Freddy Fender: La Musica De Baldemar Huerta
Album Review by: Cheryl Harvey Hill
plain ole feel good music... no need to understand the words)
I said it years ago and Iíll say it again, "From the heart and desire 0f Baldemar Huerta Freddy Fender was born with the talent that has made him a legend."
Baldemar G. Huerta was born in south Texas border town of San Benito. He made up his stage name of Freddy Fender in the late fifties because he thought it would help his music "sell better with gringos". Fender came from the neck of his guitar. "Freddy just sounded good", he notes. In the 1970's, Fender became a member of the Texas Tornadoes and in the 90ís he joined up with Los Super Seven. In 1990, Fender and the Tornadoes were honored with a Grammy for Best Mexican/American Performance. Iím proud to say that this is one gringo who has been a fan of Freddy Fenderís music from the first time I heard it... and Iíll continue to be a fan no matter what name he is going by or what group he is recording with. God-given talent is not affected by a name change and the breadth and width of Fenderís talent has remained true to the man, his music and his roots.
At the age of sixteen he dropped out of high school and joined the Marines for three years. The mid-fifties found him back in San Benito playing in bars and Chicano dances. In 1959 he had his first hit with Wasted Days and Wasted Nights but circumstance and bad luck prevented him from having another hit until the release of Before the Next Teardrop Falls in 1974. In April of 1975, Teardrop reached Number One on Billboard's pop and country charts. He remade Wasted Days which quickly became a hit all over again. Secret Love, and You'll Lose A Good Thing also became hits. Billboard named Freddy Fender as their "Best Male Artist of 1975" and the Gavin Report honored him with the best single, and the best album, of the year. Finally, after twenty years - Freddy Fender was an "over-night success". And, fortunately for music lovers everywhere, the success continues.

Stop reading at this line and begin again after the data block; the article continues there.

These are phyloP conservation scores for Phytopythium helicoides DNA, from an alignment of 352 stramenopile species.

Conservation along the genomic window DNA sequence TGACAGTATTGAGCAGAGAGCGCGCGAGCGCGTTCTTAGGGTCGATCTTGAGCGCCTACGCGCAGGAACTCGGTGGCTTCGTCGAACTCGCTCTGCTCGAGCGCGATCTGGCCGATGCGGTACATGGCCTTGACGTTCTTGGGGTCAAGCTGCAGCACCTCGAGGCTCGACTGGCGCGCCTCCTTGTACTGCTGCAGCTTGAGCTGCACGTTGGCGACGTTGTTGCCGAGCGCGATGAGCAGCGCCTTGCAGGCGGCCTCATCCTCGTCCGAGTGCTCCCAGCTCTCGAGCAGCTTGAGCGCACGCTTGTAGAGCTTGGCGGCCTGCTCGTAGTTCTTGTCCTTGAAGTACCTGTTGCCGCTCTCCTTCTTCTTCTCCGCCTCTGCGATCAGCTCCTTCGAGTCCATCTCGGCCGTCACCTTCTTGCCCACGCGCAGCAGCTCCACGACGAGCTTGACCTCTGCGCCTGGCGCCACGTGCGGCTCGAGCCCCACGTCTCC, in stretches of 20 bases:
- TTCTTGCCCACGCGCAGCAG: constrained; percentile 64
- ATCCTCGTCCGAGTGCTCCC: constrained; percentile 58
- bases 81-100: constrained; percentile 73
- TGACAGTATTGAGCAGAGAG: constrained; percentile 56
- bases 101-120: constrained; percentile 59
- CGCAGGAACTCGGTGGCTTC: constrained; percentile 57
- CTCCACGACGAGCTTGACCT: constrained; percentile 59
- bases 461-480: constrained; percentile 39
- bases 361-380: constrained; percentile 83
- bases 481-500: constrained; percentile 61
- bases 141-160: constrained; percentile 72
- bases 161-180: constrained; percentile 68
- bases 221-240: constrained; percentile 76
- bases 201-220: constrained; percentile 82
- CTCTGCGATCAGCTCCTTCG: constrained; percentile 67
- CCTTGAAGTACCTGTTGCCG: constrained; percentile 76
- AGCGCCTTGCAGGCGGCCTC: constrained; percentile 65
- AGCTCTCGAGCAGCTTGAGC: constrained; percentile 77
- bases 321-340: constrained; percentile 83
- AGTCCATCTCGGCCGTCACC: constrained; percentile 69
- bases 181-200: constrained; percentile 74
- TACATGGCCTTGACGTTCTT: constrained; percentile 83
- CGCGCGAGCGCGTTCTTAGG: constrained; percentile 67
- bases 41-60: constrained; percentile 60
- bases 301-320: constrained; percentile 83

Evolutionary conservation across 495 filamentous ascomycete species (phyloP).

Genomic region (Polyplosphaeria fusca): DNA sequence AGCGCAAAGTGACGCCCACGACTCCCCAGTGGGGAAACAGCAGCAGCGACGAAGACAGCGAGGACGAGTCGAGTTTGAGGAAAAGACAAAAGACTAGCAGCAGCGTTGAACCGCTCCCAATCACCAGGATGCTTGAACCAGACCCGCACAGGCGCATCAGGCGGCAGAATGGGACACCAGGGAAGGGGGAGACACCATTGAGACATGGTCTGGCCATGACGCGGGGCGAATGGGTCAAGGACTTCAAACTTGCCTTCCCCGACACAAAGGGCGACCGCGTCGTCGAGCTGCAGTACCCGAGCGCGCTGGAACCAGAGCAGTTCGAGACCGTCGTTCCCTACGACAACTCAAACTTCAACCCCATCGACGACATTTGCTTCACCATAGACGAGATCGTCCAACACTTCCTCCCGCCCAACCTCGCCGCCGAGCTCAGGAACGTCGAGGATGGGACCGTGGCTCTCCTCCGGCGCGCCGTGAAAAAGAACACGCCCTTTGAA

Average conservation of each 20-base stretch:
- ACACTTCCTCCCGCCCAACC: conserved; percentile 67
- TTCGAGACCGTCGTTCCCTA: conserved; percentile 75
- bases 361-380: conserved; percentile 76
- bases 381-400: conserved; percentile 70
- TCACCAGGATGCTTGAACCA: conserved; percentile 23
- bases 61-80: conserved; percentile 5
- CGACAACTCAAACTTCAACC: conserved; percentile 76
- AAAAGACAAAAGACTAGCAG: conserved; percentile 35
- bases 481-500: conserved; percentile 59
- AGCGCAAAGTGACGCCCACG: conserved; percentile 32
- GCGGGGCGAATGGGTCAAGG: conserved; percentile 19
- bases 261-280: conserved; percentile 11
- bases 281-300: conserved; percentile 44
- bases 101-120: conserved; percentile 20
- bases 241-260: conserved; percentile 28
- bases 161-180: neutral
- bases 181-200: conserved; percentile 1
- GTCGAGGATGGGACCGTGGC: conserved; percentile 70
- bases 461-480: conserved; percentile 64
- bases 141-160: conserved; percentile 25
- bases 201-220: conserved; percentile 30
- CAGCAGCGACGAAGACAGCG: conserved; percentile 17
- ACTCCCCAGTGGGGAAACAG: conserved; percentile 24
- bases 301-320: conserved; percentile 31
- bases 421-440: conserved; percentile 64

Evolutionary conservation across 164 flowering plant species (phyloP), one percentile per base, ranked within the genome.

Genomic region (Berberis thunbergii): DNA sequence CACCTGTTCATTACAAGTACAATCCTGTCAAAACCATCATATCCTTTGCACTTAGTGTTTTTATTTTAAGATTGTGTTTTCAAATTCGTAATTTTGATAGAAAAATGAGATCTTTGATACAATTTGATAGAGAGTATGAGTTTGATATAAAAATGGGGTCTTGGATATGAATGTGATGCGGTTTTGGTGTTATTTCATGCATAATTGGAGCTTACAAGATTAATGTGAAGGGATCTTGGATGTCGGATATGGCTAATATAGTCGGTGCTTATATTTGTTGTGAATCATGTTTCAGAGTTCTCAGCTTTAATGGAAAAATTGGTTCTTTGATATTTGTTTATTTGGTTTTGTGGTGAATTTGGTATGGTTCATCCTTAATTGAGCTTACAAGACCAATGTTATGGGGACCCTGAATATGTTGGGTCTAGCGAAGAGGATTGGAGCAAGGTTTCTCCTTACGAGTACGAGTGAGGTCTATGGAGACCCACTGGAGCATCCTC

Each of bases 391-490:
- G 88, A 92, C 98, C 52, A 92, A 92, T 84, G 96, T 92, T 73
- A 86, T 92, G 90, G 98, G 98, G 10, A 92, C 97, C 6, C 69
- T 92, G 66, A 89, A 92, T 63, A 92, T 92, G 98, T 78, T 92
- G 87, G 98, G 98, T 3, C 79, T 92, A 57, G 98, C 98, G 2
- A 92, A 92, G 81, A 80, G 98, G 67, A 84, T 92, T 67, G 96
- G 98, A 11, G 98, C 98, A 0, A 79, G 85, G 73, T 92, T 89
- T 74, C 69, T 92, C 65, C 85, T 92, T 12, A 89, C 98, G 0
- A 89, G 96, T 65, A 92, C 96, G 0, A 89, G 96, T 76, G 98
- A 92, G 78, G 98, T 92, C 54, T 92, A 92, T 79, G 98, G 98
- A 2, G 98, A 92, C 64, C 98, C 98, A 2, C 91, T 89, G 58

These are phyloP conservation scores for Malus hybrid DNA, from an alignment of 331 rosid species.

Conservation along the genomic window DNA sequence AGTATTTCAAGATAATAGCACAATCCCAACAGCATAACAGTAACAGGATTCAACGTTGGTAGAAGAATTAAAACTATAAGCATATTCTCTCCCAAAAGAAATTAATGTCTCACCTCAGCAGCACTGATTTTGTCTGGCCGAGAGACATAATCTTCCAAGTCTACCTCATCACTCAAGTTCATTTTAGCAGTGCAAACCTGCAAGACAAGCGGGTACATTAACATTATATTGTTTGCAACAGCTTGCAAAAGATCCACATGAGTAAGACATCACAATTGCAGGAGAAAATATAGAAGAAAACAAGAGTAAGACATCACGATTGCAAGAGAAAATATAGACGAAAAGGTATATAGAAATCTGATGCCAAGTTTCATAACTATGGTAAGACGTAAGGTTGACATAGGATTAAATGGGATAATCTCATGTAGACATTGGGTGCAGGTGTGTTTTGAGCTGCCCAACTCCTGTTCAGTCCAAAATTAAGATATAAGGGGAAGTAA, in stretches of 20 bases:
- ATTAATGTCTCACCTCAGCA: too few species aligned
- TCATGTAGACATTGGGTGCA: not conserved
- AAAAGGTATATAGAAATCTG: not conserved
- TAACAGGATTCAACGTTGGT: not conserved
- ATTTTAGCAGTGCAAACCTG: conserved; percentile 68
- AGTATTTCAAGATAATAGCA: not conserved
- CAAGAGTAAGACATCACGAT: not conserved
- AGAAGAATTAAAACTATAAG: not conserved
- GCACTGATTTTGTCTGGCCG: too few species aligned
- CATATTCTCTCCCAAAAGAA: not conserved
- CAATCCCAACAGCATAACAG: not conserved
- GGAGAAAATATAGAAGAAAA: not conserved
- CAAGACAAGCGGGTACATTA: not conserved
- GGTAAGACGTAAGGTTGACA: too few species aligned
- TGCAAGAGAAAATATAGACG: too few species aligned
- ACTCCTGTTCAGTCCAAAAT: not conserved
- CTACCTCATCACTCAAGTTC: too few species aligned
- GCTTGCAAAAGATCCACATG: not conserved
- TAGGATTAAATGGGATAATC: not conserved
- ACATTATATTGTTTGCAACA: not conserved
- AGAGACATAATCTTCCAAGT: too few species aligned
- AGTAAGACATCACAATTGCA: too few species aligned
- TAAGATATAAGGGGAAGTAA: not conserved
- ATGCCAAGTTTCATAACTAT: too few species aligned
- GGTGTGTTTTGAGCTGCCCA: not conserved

On his new album La Musica De Baldemar Huerta (in honor of his given name), Fender returns to his roots, recording songs he first heard during his youth in Texasí Rio Grande Valley. Much care was taken in finding and selecting those traditional Mexican and South American songs that defined "Baldemar" long before he became widely-known through his astonishing career. The album, recorded true to its indigenous, acoustic roots, also includes newly recorded takes of his most enduring #1 hits, Before The Next Teardrop Falls and Secret Love, produced for the first time "en el estilo de Baldemar" (in the style of Baldemar).
This delightful, melodic album contains 10 songs performed in Spanish plus a bonus of two of Fenderís mega hits, "Before The Next Teardrop Falls" and "Secret Love". The album should be available in your favorite music store by mid February and you donít have to understand the words to get lost in the beauty of the music. This one is a major keeper. In this time of world strife and uncertainty, it is comforting to know that some things never change and that true legends do survive.
Additional Honors and Awards: Tejano Music Hall of Fame (1987), European Walk of Fame - Rotterdam, Holland (1993), Freddy Fender Lane - 1994 (street in San Benito, Texas named in his honor.), Star on Hollywood Walk of Fame - 1997, Grammy Award - Texas Tornados (1990) "Best Mexican/American Performance", Academy of Country Music (1975) "Most Promising Male Vocalist", Country Music Association (1975) "Single of the Year", Music Operators of America "Artist of the Year" and "Album of the Year", Grammy Nominations: Little Bit Is Better Than Nada - 1997, Wasted Days And Wasted Nights - 1976, Before the Next Teardrop Falls - 1975, Videos with Texas Tornados, A Little Bit Is Better Than Nada -1996, Guacamole - 1993, La Mucura - 1992, Is Anybody Goin' To San Antone - 1992, Rosa De Amor - 1991, Laredo Rose - 1991, Adios Mexico - 1991, Who Were You Thinkin' Of - 1990